TADHAMUN تـضـامـن

Tadhamun (solidarity) is an Iraqi women organization, standing by Iraqi women's struggle against sectarian politics in Iraq. Fighting for equal citizenship across ethnicities and religions, for human rights, and gender equality.

جمعية تضامن تدعم المساواة في المواطنة بغض النظر عن الأنتماء الأثني أو الديني وتسعى من أجل العدالة الأجتماعية و حماية حقوق الأنسان في العراق
Petition sign and circulate:

Release Iraqi women hostages, victims of terrorism themselves

بعيدا عن الوطن؛ حراك التضامن مع الوطن فنا، شعرا وكتابةً
Away from Home; Memory, Art and women solidarity: you are invited to an evening of poetry and music 22/3/2017 18:30 at P21 Gallery London click here for more details
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Public meeting at The Bolivar Hall, London Sat.14/5/2016 at 15:00 IDPs : Fragmentation of Cultural and National Identity



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Protest the suffering of Iraqi Christians: No to terrorism No to state terrorism.Hands off our minorities. Hands off our people. Shame on the human rights violators on all sides. Assemble 11:30 on 28/7/14 near Parliament Square, near Westminister tube station London. For more past events click here

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Useful links






Halt All Executions! Abolish The Death Penalty!

We women of Tadhamun condemn the persisting practice of arbitrary arrests by the Iraqi security forces. We condemn their arrests of women in lieu of their men folk. These are 'inherited' practices. We are alarmed by credible media reports of the Green Zone government’s intentions of executing hundreds of Iraqi men and women.


For more info click here
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Professor Zaineb Al Bahrani of Columbia University NY speaking at a our meeting on the destruction/damage to historical sites in Iraq

On youtube: Part1
Part 3
Part4
One more video:



Human Rights Watch: No woman is Safe

Tuesday, January 22, 2008

Massive escalation of air war in Iraq

Saleh Mamon, Iraq Occupation Focus, explores a little-reported but alarming trend in the occupation of Iraq.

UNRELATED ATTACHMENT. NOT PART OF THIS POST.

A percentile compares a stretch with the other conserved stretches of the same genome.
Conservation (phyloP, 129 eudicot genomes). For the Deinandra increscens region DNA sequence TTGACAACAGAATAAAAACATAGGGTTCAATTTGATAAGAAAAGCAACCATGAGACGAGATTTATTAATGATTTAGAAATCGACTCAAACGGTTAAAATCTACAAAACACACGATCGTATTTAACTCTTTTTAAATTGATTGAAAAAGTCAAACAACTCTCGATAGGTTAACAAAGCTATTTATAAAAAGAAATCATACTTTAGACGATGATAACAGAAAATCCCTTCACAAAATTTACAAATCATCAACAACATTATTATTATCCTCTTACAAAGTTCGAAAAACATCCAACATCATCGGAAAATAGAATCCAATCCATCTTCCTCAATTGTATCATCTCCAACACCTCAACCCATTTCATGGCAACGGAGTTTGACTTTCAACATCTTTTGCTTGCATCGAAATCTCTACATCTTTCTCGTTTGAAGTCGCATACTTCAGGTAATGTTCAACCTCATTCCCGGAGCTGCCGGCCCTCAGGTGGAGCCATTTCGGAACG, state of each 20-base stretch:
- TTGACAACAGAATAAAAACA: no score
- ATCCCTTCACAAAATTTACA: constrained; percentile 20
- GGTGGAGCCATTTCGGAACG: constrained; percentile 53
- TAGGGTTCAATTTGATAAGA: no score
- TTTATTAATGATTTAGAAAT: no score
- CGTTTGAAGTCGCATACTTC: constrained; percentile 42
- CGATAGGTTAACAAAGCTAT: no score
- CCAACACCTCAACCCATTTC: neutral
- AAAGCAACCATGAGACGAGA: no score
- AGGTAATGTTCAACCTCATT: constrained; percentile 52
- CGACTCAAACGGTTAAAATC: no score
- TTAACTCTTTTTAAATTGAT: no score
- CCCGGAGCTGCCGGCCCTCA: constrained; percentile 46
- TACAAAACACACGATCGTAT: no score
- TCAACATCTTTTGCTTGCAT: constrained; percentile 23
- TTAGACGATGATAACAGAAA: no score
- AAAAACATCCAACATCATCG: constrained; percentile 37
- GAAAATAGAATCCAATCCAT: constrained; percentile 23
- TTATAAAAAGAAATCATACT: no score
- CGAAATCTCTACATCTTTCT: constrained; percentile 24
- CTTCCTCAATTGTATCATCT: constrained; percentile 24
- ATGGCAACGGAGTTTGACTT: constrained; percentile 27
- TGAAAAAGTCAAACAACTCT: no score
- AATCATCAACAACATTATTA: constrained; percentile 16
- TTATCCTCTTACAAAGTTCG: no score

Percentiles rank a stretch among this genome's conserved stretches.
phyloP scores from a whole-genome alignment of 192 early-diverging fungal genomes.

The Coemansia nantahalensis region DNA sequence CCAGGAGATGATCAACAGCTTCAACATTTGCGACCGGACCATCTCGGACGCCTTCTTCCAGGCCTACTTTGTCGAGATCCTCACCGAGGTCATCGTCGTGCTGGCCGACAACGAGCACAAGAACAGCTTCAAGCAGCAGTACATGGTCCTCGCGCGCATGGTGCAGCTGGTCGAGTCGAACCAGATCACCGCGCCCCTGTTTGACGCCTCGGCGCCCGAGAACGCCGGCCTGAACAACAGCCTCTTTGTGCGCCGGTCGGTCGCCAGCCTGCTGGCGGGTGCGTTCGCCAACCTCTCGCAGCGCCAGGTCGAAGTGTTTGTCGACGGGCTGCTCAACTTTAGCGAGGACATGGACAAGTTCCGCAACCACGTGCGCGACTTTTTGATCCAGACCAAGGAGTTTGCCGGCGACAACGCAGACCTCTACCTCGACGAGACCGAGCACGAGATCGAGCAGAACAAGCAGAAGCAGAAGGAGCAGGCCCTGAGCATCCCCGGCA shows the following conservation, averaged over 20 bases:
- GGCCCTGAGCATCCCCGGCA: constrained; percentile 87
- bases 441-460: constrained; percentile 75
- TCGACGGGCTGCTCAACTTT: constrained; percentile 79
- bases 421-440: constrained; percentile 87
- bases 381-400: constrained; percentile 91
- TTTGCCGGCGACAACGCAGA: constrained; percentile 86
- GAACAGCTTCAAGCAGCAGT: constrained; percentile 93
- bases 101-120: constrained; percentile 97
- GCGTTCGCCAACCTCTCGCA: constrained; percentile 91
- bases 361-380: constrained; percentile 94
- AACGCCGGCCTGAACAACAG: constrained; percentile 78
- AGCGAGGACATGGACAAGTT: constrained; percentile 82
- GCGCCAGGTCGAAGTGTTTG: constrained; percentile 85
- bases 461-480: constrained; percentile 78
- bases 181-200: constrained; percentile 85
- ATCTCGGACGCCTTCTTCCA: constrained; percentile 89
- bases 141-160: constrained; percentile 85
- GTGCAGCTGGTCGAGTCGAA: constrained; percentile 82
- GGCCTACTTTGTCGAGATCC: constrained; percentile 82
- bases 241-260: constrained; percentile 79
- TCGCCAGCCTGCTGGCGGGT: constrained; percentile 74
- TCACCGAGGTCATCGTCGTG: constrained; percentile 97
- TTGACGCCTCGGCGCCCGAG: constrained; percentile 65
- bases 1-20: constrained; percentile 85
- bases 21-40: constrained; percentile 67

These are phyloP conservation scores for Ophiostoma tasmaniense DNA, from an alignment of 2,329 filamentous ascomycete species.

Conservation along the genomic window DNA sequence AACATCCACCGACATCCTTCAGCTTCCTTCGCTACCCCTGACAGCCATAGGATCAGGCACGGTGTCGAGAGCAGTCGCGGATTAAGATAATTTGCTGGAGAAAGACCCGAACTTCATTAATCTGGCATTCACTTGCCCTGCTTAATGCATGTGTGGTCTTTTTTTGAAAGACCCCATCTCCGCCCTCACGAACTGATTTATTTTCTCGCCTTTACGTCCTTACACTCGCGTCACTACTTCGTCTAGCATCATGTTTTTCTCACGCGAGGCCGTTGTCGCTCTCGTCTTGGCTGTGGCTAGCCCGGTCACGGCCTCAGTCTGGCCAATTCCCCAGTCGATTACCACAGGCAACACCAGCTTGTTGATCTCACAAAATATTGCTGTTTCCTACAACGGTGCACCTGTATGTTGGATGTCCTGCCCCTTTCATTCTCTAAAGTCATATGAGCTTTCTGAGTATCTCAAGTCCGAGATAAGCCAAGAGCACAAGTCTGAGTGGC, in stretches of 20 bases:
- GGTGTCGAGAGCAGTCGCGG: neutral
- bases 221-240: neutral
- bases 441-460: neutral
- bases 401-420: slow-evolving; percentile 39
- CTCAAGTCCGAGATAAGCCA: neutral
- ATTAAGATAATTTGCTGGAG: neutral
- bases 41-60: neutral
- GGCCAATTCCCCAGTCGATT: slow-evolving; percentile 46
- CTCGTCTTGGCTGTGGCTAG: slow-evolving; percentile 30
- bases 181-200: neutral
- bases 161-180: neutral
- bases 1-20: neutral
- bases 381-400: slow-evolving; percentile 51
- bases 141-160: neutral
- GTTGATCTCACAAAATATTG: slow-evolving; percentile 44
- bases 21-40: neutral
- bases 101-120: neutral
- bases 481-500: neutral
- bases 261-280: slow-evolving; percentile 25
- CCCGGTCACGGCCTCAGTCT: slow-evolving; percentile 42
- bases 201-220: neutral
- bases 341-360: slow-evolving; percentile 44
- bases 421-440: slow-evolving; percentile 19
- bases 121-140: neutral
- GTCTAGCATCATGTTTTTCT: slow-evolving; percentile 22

Januray 2008
The Iraq war is as much about slick ‘public relations’ as military manoeuvres. In the second half of 2007, there was a concerted drive in the corporate media to be ‘on message’ that peace is returning to Iraq following the ‘surge’, a deceitful euphemism for escalation. Making the war domestically acceptable involves showing progress, however illusory, and relegating it to the back pages of newspapers and keeping it a maximum distance from TV cameras. What is paramount for the US is the reduction of American casualties. This requires the avoidance of active fighting by US ground troops by not only using more Iraqi troops and police in the front line, but also using overwhelming air power.

Every day the U.S. Central command (CENTAF) released an ‘airpower summary’ detailing ‘close-air-support’ (CAS) missions in Iraq and Afghanistan. In Iraq, after the 2003 invasion, the numbers of CAS strikes with munitions dropped were: 285 (2004), 404 (2005), 229 (2006) and 1447 (2007). Hence from 2006 to 2007, there was a 500% increase in bombing raids, a massive escalation compared to the ‘surge’ in ground troop numbers by 30,000, an approximate increase of 20%.

The most frequently used bomb is a Guided Bomb Unit 12, a laser guided bomb with a 500-pound general purpose warhead. This is capable of reducing a mansion to rubble. In 2006, 111,000 pounds of bombs were dropped on targets in Iraq. Extrapolating for 2007, we can reasonably estimate that 500,000 pounds were dropped.

January 2008 saw a massive strike south of Baghdad involving 38 bombers dropping 40.000 pounds of ordnance in 10 minutes [on the village of Arab Jebour]. This is a portent of the kind of high tech destruction Iraqis will face in coming months.